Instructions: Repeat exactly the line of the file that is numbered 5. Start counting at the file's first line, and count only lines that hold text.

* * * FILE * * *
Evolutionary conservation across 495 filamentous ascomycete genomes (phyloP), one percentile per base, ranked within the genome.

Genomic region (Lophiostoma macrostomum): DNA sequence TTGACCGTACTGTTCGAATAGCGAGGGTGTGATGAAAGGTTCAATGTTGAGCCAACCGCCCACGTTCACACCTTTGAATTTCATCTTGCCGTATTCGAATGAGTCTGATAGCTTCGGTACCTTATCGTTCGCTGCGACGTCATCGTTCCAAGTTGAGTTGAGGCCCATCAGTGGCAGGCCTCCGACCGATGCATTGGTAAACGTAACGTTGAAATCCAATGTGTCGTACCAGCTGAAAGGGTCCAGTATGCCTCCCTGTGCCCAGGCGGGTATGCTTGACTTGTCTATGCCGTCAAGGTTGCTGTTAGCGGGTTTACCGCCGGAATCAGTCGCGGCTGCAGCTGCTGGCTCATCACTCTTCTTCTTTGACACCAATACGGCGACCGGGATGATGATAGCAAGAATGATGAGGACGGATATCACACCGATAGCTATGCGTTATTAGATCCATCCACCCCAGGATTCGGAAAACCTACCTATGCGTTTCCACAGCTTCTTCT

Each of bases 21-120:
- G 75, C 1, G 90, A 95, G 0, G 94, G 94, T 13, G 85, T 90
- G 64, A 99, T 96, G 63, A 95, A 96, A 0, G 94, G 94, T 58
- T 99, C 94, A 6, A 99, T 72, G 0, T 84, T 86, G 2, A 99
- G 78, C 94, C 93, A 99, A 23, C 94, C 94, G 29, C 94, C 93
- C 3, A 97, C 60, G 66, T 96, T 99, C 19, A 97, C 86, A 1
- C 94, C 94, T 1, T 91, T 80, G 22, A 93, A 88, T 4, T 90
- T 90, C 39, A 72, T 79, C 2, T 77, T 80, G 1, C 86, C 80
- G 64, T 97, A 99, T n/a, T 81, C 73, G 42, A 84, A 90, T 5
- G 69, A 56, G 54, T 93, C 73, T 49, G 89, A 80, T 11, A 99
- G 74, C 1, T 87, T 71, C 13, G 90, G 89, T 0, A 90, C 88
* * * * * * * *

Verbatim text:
- G 64, A 99, T 96, G 63, A 95, A 96, A 0, G 94, G 94, T 58